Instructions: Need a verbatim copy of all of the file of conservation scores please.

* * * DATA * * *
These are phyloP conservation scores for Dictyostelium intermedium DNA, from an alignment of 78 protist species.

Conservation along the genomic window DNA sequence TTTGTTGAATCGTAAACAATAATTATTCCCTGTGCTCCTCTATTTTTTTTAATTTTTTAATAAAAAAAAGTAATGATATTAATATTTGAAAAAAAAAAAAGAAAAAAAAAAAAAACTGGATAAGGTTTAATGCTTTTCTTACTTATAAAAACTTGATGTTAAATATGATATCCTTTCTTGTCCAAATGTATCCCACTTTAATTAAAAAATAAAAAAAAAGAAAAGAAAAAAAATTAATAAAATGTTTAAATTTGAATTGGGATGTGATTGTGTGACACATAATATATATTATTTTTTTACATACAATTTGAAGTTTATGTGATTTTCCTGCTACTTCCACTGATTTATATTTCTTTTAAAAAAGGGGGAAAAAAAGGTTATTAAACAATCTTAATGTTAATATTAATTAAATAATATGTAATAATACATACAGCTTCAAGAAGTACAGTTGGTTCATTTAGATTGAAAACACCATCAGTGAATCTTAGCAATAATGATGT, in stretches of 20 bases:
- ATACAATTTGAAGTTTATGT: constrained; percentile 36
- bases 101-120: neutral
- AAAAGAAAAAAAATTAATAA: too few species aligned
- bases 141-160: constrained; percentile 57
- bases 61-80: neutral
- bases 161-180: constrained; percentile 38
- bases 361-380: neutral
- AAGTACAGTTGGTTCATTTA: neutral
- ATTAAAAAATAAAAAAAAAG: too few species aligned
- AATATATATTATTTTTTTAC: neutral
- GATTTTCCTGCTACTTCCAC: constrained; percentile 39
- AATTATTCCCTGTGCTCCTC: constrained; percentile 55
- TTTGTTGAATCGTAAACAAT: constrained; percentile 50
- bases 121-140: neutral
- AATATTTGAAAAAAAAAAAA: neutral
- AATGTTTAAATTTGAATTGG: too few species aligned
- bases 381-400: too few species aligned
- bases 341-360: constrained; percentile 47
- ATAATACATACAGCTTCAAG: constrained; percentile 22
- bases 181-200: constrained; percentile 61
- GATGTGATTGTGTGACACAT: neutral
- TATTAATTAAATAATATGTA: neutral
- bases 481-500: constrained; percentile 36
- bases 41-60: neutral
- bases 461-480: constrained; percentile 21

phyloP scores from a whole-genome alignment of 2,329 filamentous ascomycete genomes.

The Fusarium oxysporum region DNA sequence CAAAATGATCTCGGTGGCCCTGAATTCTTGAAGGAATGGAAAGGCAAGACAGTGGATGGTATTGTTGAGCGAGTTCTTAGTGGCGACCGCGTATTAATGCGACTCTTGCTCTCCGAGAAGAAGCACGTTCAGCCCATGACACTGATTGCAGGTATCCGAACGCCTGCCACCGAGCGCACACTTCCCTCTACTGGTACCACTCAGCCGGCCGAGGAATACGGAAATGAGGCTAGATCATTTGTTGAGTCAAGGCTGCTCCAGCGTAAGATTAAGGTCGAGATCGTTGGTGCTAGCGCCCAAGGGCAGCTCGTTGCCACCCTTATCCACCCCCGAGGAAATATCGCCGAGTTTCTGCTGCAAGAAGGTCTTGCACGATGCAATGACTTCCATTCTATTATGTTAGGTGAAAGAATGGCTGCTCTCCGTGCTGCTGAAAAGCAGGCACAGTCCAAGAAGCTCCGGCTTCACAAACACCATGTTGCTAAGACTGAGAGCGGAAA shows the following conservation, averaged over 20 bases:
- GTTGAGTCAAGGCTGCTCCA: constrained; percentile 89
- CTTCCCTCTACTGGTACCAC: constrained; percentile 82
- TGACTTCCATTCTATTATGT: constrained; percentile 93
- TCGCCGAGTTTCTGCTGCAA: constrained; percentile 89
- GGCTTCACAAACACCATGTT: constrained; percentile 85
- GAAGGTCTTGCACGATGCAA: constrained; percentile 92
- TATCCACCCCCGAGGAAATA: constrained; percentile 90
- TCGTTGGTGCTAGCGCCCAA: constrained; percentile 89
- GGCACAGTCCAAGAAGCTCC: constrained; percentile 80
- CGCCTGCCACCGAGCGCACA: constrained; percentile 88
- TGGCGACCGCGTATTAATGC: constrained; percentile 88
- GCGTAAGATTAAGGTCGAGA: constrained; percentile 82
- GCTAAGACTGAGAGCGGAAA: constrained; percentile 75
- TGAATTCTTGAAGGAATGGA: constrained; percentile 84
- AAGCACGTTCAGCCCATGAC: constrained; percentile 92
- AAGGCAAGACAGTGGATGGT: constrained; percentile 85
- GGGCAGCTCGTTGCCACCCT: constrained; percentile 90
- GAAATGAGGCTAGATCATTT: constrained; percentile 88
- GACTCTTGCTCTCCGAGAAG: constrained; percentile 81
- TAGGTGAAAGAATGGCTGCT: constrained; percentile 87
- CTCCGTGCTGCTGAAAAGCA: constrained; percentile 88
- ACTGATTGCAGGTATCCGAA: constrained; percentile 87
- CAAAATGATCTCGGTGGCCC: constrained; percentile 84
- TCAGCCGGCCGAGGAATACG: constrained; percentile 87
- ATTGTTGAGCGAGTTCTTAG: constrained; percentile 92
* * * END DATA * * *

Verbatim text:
These are phyloP conservation scores for Dictyostelium intermedium DNA, from an alignment of 78 protist species.

Conservation along the genomic window DNA sequence TTTGTTGAATCGTAAACAATAATTATTCCCTGTGCTCCTCTATTTTTTTTAATTTTTTAATAAAAAAAAGTAATGATATTAATATTTGAAAAAAAAAAAAGAAAAAAAAAAAAAACTGGATAAGGTTTAATGCTTTTCTTACTTATAAAAACTTGATGTTAAATATGATATCCTTTCTTGTCCAAATGTATCCCACTTTAATTAAAAAATAAAAAAAAAGAAAAGAAAAAAAATTAATAAAATGTTTAAATTTGAATTGGGATGTGATTGTGTGACACATAATATATATTATTTTTTTACATACAATTTGAAGTTTATGTGATTTTCCTGCTACTTCCACTGATTTATATTTCTTTTAAAAAAGGGGGAAAAAAAGGTTATTAAACAATCTTAATGTTAATATTAATTAAATAATATGTAATAATACATACAGCTTCAAGAAGTACAGTTGGTTCATTTAGATTGAAAACACCATCAGTGAATCTTAGCAATAATGATGT, in stretches of 20 bases:
- ATACAATTTGAAGTTTATGT: constrained; percentile 36
- bases 101-120: neutral
- AAAAGAAAAAAAATTAATAA: too few species aligned
- bases 141-160: constrained; percentile 57
- bases 61-80: neutral
- bases 161-180: constrained; percentile 38
- bases 361-380: neutral
- AAGTACAGTTGGTTCATTTA: neutral
- ATTAAAAAATAAAAAAAAAG: too few species aligned
- AATATATATTATTTTTTTAC: neutral
- GATTTTCCTGCTACTTCCAC: constrained; percentile 39
- AATTATTCCCTGTGCTCCTC: constrained; percentile 55
- TTTGTTGAATCGTAAACAAT: constrained; percentile 50
- bases 121-140: neutral
- AATATTTGAAAAAAAAAAAA: neutral
- AATGTTTAAATTTGAATTGG: too few species aligned
- bases 381-400: too few species aligned
- bases 341-360: constrained; percentile 47
- ATAATACATACAGCTTCAAG: constrained; percentile 22
- bases 181-200: constrained; percentile 61
- GATGTGATTGTGTGACACAT: neutral
- TATTAATTAAATAATATGTA: neutral
- bases 481-500: constrained; percentile 36
- bases 41-60: neutral
- bases 461-480: constrained; percentile 21

phyloP scores from a whole-genome alignment of 2,329 filamentous ascomycete genomes.

The Fusarium oxysporum region DNA sequence CAAAATGATCTCGGTGGCCCTGAATTCTTGAAGGAATGGAAAGGCAAGACAGTGGATGGTATTGTTGAGCGAGTTCTTAGTGGCGACCGCGTATTAATGCGACTCTTGCTCTCCGAGAAGAAGCACGTTCAGCCCATGACACTGATTGCAGGTATCCGAACGCCTGCCACCGAGCGCACACTTCCCTCTACTGGTACCACTCAGCCGGCCGAGGAATACGGAAATGAGGCTAGATCATTTGTTGAGTCAAGGCTGCTCCAGCGTAAGATTAAGGTCGAGATCGTTGGTGCTAGCGCCCAAGGGCAGCTCGTTGCCACCCTTATCCACCCCCGAGGAAATATCGCCGAGTTTCTGCTGCAAGAAGGTCTTGCACGATGCAATGACTTCCATTCTATTATGTTAGGTGAAAGAATGGCTGCTCTCCGTGCTGCTGAAAAGCAGGCACAGTCCAAGAAGCTCCGGCTTCACAAACACCATGTTGCTAAGACTGAGAGCGGAAA shows the following conservation, averaged over 20 bases:
- GTTGAGTCAAGGCTGCTCCA: constrained; percentile 89
- CTTCCCTCTACTGGTACCAC: constrained; percentile 82
- TGACTTCCATTCTATTATGT: constrained; percentile 93
- TCGCCGAGTTTCTGCTGCAA: constrained; percentile 89
- GGCTTCACAAACACCATGTT: constrained; percentile 85
- GAAGGTCTTGCACGATGCAA: constrained; percentile 92
- TATCCACCCCCGAGGAAATA: constrained; percentile 90
- TCGTTGGTGCTAGCGCCCAA: constrained; percentile 89
- GGCACAGTCCAAGAAGCTCC: constrained; percentile 80
- CGCCTGCCACCGAGCGCACA: constrained; percentile 88
- TGGCGACCGCGTATTAATGC: constrained; percentile 88
- GCGTAAGATTAAGGTCGAGA: constrained; percentile 82
- GCTAAGACTGAGAGCGGAAA: constrained; percentile 75
- TGAATTCTTGAAGGAATGGA: constrained; percentile 84
- AAGCACGTTCAGCCCATGAC: constrained; percentile 92
- AAGGCAAGACAGTGGATGGT: constrained; percentile 85
- GGGCAGCTCGTTGCCACCCT: constrained; percentile 90
- GAAATGAGGCTAGATCATTT: constrained; percentile 88
- GACTCTTGCTCTCCGAGAAG: constrained; percentile 81
- TAGGTGAAAGAATGGCTGCT: constrained; percentile 87
- CTCCGTGCTGCTGAAAAGCA: constrained; percentile 88
- ACTGATTGCAGGTATCCGAA: constrained; percentile 87
- CAAAATGATCTCGGTGGCCC: constrained; percentile 84
- TCAGCCGGCCGAGGAATACG: constrained; percentile 87
- ATTGTTGAGCGAGTTCTTAG: constrained; percentile 92